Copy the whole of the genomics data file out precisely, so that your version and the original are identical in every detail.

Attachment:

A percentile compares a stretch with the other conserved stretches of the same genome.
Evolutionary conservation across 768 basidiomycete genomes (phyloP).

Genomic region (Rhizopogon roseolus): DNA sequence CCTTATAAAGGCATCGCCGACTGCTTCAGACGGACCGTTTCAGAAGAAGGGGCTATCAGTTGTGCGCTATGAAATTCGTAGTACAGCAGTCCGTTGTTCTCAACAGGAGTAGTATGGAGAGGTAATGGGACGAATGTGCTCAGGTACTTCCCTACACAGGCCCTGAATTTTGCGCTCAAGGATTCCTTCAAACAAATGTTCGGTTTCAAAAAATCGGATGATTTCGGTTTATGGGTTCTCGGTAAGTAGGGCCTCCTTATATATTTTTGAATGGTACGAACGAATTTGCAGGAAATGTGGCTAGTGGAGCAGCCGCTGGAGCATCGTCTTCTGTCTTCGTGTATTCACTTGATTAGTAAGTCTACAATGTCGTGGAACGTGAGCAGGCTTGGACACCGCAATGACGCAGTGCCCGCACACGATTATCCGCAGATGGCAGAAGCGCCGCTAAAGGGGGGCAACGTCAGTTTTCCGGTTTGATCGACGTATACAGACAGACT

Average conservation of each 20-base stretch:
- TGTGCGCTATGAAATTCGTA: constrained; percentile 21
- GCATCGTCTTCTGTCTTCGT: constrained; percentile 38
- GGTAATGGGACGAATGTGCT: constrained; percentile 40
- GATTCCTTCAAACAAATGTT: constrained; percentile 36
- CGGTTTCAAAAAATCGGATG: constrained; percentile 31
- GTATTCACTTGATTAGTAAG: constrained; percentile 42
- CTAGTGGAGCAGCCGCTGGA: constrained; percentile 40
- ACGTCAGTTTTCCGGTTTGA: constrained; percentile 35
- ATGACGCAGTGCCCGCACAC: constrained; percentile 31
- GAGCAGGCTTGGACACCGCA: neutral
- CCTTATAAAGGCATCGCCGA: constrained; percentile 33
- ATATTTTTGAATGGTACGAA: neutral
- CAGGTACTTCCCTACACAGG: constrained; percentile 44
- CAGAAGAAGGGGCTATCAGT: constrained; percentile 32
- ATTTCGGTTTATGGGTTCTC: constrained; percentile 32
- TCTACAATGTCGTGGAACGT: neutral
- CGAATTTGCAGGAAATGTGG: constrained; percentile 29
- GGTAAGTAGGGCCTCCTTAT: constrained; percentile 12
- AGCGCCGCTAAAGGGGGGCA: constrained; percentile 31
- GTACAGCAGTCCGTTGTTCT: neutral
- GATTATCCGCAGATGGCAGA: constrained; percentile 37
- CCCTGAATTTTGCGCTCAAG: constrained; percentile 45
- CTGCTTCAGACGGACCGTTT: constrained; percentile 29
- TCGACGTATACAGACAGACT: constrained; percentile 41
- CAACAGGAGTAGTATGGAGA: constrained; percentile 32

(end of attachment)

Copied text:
A percentile compares a stretch with the other conserved stretches of the same genome.
Evolutionary conservation across 768 basidiomycete genomes (phyloP).

Genomic region (Rhizopogon roseolus): DNA sequence CCTTATAAAGGCATCGCCGACTGCTTCAGACGGACCGTTTCAGAAGAAGGGGCTATCAGTTGTGCGCTATGAAATTCGTAGTACAGCAGTCCGTTGTTCTCAACAGGAGTAGTATGGAGAGGTAATGGGACGAATGTGCTCAGGTACTTCCCTACACAGGCCCTGAATTTTGCGCTCAAGGATTCCTTCAAACAAATGTTCGGTTTCAAAAAATCGGATGATTTCGGTTTATGGGTTCTCGGTAAGTAGGGCCTCCTTATATATTTTTGAATGGTACGAACGAATTTGCAGGAAATGTGGCTAGTGGAGCAGCCGCTGGAGCATCGTCTTCTGTCTTCGTGTATTCACTTGATTAGTAAGTCTACAATGTCGTGGAACGTGAGCAGGCTTGGACACCGCAATGACGCAGTGCCCGCACACGATTATCCGCAGATGGCAGAAGCGCCGCTAAAGGGGGGCAACGTCAGTTTTCCGGTTTGATCGACGTATACAGACAGACT

Average conservation of each 20-base stretch:
- TGTGCGCTATGAAATTCGTA: constrained; percentile 21
- GCATCGTCTTCTGTCTTCGT: constrained; percentile 38
- GGTAATGGGACGAATGTGCT: constrained; percentile 40
- GATTCCTTCAAACAAATGTT: constrained; percentile 36
- CGGTTTCAAAAAATCGGATG: constrained; percentile 31
- GTATTCACTTGATTAGTAAG: constrained; percentile 42
- CTAGTGGAGCAGCCGCTGGA: constrained; percentile 40
- ACGTCAGTTTTCCGGTTTGA: constrained; percentile 35
- ATGACGCAGTGCCCGCACAC: constrained; percentile 31
- GAGCAGGCTTGGACACCGCA: neutral
- CCTTATAAAGGCATCGCCGA: constrained; percentile 33
- ATATTTTTGAATGGTACGAA: neutral
- CAGGTACTTCCCTACACAGG: constrained; percentile 44
- CAGAAGAAGGGGCTATCAGT: constrained; percentile 32
- ATTTCGGTTTATGGGTTCTC: constrained; percentile 32
- TCTACAATGTCGTGGAACGT: neutral
- CGAATTTGCAGGAAATGTGG: constrained; percentile 29
- GGTAAGTAGGGCCTCCTTAT: constrained; percentile 12
- AGCGCCGCTAAAGGGGGGCA: constrained; percentile 31
- GTACAGCAGTCCGTTGTTCT: neutral
- GATTATCCGCAGATGGCAGA: constrained; percentile 37
- CCCTGAATTTTGCGCTCAAG: constrained; percentile 45
- CTGCTTCAGACGGACCGTTT: constrained; percentile 29
- TCGACGTATACAGACAGACT: constrained; percentile 41
- CAACAGGAGTAGTATGGAGA: constrained; percentile 32